I am not writing this post about the fact that Dr. Carter gives new meaning to the very properly styled psychological problem “Bush Derangement Syndrome.” I do find his connection of Bush and conservative Christianity shallow, fallacious, and just plain silly, but again, that’s not why I’m writing.
I am not writing this post about Carter’s obvious, deep, imbalanced hatred of Christianity. He is surely not alone in that malady in the academy either.
I am not writing this post as a complaint that my daughter’s ears have been sullied by Carter’s salty language. My daughter works out in the world. She takes drive-thru orders at Starbucks. You would be absolutely amazed at how people talk to her.
I am not writing this post about the language, per se, either. I think it is grossly unprofessional and indicative of a teacher completely out of control, but sadly, things have changed a lot since I was in school, and though I would be summarily dismissed were I to ever use such language, evidently, this is par for the course for Carter. Customer beware. Of course, I have always said, and will always say, “Profanity is for those who lack the intelligence to express themselves in any other manner.”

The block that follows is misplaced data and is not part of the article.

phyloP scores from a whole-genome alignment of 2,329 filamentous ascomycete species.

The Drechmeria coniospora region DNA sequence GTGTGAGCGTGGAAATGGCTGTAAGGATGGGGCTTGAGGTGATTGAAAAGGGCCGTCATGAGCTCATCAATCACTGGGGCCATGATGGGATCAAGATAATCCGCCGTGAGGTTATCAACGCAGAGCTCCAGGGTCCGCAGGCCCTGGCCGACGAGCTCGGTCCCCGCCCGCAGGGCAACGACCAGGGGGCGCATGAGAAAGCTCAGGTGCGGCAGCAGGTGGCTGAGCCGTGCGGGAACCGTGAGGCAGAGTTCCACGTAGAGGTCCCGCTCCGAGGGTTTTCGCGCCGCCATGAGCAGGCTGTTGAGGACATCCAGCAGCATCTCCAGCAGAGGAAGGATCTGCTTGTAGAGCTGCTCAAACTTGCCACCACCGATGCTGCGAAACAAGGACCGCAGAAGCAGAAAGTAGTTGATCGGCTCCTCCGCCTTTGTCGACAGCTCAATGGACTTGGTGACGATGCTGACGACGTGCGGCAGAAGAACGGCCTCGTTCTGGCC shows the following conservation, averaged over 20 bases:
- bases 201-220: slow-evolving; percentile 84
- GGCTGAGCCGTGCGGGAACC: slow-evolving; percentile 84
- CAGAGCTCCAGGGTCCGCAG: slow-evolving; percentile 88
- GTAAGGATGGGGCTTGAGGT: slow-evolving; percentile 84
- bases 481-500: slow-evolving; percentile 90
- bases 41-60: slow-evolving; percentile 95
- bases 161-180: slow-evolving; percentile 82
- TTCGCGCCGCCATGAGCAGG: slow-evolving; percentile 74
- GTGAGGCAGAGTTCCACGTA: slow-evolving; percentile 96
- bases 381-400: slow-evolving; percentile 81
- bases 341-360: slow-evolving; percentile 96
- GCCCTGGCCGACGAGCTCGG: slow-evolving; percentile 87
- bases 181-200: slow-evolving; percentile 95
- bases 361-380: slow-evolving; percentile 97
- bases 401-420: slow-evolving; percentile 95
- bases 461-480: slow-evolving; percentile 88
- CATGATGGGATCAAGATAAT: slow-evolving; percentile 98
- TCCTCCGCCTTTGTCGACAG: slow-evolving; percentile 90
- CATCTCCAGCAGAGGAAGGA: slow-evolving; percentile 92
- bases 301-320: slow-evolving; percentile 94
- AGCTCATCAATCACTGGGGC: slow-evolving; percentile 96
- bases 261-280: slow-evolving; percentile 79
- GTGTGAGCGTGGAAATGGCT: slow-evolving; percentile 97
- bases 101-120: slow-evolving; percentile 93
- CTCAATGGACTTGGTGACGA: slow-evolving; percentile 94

I am writing this post about the prejudiced, bigoted mistreatment and, yes, I will use the term, persecution, of Christians in a public institution in the United States. It is painfully obvious to everyone that this kind of outrageous rhetoric would never, ever be allowed were the object to be Jews, Muslims, Buddhists, Hindus, homosexuals, or any particular ethnic group. Carter would have been dismissed long ago but for the fact that his vitriol, his prejudice, his bigotry, is aimed at the sole “allowable” object of such things in decaying Western culture today: conservative, truth-believing, life-changing Christianity. No, Carter knows little about Christianity. He creates a straw man caricature of it in ever single lecture I’ve heard. But the above outrageous, offensive, ridiculous statement, combined with his willingness to accuse Christian parents of lying to their children about the authorship of the gospels without the slightest evidence and in fact against the facts themselves, demonstrates once again the truth of words written long ago, “If you were of the world, the world would love you as its own; but because you are not of the world, but I chose you out of the world, therefore the world hates you” (John 15:19).